Vintage Perfection at Your Vintage Life
It’s with great pleasure that I bring you this fabulous interview, with the equally fabulous Kate, of Your Vintage Life. Working in the vintage fashion industry brings me in contact with a wide variety of online establishments and this is truly one of my favourites. After reading Kate’s wonderful commentary, I hope you too will discover the delights to be found at Kate’s online emporium. It’s jam-packed full of beautiful vintage treasures for yourself and your home. So, put your feet up and enjoy the delights at Your Vintage Life. It’s vintage perfection!
A huge thank you ((and lots of vintage hugs)) go to Kate for giving up her valuable time for this interview.
JUST FOR FUN
What is your earliest fashion memory?
Wanting to wear long pretty dresses to my friend’s parties but was always put in practical cords! I remember being driven to school where all the children were meeting to go onto a party in a garden, I was probably about 7, and all the little girls were in 1970s frilly maxi dresses and yes, I had my jumbo cords on. I pretended to be ill so my Dad would take me home. Maybe this is why I love to dress up now! (I probably should say sorry to my parents for this answer!)
What is your most treasured vintage possession?
My late Grandma’s Poole Pottery Persian Deer large ceramic urn. It is beautiful and really more of an antique than a vintage treasure. They were featured in March’s Homes and Antiques magazine which makes me love it even more. Every time I have moved house it sits on the passenger seat to make sure it’s safe! I also have a thread-bear called BlueTed who is 38 years old. He is so old and holey . . . but after my children, my partner and the cats . . . he would be the next to be saved in a fire!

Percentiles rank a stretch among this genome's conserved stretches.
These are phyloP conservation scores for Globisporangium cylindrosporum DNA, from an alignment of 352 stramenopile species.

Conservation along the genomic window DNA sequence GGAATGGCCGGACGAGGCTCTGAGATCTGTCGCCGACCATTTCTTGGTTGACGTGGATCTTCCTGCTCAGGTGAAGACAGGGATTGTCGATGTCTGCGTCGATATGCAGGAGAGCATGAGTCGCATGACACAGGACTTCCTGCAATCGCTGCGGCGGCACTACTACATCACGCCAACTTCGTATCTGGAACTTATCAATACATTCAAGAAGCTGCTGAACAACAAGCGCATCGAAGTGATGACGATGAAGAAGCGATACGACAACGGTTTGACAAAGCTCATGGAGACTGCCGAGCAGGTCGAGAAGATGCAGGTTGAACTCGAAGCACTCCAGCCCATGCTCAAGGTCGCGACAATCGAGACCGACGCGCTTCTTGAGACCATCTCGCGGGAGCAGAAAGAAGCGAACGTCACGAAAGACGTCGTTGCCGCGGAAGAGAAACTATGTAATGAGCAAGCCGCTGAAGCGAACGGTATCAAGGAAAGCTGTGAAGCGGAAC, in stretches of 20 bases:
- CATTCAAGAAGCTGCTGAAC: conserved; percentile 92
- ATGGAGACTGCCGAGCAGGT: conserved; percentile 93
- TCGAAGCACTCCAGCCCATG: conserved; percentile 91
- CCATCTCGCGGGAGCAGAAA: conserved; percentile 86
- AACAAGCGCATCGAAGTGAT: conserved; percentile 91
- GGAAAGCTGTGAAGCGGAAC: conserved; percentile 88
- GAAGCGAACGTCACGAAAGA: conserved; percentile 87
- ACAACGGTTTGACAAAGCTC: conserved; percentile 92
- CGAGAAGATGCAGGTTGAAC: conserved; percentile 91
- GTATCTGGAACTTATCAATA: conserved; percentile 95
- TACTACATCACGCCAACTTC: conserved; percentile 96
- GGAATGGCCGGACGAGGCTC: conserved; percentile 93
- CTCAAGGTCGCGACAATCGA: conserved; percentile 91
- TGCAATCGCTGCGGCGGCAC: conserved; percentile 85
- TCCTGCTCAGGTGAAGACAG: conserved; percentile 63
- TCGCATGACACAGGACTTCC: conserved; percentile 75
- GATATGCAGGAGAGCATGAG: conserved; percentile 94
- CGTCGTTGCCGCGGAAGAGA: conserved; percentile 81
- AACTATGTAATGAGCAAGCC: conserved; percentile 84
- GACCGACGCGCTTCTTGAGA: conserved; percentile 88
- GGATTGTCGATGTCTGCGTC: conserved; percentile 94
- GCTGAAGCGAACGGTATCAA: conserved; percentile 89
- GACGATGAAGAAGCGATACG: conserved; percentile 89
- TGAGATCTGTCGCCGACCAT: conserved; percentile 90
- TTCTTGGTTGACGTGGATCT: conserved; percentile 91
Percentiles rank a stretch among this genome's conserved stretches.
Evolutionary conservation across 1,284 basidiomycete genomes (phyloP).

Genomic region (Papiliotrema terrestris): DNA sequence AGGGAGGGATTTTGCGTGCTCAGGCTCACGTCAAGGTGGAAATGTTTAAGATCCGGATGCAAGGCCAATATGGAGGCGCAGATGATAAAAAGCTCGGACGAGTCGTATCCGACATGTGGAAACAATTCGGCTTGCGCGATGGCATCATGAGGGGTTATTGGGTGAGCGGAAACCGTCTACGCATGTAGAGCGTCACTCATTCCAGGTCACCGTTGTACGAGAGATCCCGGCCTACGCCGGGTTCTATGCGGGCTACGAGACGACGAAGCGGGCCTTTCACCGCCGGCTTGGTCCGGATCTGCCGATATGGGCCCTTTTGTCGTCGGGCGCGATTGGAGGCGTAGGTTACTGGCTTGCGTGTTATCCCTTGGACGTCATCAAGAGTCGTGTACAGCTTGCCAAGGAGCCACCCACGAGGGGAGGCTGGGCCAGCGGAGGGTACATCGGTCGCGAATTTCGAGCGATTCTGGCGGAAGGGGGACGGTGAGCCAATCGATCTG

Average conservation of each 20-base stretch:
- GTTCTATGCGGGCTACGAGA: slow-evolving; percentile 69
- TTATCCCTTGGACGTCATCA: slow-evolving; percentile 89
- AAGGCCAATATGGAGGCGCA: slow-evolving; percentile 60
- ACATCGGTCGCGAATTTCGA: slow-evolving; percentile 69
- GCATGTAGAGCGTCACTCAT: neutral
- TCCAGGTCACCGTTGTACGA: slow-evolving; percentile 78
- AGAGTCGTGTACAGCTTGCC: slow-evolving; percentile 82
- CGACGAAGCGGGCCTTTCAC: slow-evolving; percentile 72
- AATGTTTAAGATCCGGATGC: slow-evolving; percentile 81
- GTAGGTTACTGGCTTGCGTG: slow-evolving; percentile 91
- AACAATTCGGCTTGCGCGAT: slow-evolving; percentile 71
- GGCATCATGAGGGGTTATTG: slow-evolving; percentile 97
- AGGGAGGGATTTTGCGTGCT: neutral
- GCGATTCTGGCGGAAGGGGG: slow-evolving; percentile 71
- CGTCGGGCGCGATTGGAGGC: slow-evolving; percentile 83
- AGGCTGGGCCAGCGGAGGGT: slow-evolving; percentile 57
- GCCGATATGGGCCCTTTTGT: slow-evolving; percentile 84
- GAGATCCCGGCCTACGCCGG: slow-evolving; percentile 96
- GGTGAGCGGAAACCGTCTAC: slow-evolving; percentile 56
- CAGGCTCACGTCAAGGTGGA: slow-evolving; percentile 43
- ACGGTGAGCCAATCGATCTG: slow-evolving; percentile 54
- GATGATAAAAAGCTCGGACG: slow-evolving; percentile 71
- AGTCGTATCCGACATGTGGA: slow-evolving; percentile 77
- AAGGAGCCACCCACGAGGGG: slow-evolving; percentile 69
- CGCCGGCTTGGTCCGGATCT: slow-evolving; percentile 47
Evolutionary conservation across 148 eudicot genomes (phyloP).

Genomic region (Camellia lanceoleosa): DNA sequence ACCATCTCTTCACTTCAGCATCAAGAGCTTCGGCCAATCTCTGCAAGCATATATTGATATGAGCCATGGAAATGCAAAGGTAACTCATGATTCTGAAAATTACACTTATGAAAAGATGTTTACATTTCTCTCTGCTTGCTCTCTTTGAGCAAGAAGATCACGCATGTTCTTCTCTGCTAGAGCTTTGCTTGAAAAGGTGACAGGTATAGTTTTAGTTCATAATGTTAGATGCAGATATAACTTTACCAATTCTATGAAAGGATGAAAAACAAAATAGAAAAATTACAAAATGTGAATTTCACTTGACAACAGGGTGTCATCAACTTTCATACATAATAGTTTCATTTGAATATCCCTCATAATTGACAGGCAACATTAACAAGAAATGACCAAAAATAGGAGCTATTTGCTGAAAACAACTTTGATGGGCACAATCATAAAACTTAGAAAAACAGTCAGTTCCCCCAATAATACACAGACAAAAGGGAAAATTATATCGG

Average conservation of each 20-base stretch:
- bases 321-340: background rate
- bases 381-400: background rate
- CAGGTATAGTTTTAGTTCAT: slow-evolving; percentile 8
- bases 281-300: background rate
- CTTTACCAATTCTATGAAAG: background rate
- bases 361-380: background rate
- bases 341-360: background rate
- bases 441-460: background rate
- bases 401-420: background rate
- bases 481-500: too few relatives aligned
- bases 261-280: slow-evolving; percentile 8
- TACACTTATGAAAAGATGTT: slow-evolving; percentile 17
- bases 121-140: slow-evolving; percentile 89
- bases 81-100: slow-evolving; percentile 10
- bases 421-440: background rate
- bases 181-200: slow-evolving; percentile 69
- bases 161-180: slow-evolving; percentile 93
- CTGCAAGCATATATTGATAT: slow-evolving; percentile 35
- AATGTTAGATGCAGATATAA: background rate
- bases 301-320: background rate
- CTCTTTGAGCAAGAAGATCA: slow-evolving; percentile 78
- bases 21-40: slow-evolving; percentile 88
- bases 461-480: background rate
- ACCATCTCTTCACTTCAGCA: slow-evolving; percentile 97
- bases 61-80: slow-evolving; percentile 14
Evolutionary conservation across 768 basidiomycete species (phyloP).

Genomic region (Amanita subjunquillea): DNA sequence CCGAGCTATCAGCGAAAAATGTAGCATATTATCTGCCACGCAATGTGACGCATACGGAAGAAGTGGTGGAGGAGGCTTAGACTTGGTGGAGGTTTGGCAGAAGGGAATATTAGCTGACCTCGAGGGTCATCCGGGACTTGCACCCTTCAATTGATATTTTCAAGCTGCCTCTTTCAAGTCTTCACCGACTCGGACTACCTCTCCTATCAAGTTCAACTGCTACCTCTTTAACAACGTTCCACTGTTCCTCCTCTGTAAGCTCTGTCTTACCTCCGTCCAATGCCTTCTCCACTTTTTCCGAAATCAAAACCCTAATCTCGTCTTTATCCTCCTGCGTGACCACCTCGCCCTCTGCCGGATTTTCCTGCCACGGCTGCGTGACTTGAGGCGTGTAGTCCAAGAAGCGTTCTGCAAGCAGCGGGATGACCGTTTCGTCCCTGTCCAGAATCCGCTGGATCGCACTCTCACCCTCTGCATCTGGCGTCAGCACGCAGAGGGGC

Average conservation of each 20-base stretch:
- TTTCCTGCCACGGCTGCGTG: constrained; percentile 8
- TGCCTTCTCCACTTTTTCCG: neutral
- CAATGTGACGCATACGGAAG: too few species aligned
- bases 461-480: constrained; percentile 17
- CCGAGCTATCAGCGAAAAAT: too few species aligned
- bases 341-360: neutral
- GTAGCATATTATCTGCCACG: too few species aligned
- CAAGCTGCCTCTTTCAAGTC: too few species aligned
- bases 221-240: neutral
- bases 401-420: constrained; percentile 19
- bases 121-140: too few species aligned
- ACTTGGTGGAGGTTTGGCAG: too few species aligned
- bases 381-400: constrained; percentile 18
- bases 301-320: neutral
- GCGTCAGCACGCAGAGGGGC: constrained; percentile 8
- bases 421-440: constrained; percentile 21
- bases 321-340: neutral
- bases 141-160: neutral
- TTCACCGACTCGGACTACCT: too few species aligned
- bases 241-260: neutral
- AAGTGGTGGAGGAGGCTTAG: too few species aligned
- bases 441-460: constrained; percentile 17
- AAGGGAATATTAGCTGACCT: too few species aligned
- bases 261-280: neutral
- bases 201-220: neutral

Favourite vintage era and why?
I am drawn to the 1950s. I love the clothing, the handbags, the jewellery, the eyeliner, the kitsch homewares, the fabric print, the Doris Day films, the fact that women were loved for their curves. I particularly love the flamboyancy of the American style of that time. Out of rationing and utility furniture came an exciting pull to new design in all aspects of life. The Festival of Britain lays testament to this – we wanted to create new designs to show the world that we were forward thinking but alas in reality it took until the 1960s and it’s youthful optimism to put this into action. It was, however, a period that sees women pulled back to the kitchen to look after their man, putting her back 10-15 years . . . but boy did she look good!
I cant quite remember as I have been buying vintage clothing since I was a teenager in the late 80s. I would customise them (bad girl!), take them up and in on an old sewing machine. I always teamed them up with amazing shoes though. I remember wearing a flowery 60s orange dress that was so short I had to wear hot pants underneath. It cost me a few dollars from a vintage store in San Francisco and I wore it with Red or Dead shoes bought for £80 which was a fortune then! The first vintage item that really inspired me with its beauty was my other late Grandma’s dresses. She gave me two when I was about 16, they were maxi evening dresses that were tailor made for her. One has purple and pink swirls all over with the most fabulous sequinned collar. I again, took it up to a ridiculous length which I now totally regret as its far too short for a 38 year old! I wore it over black cropped trousers for her funeral in 2007 . . . a sea of bright sequins amongst all the black . . . she would have loved it.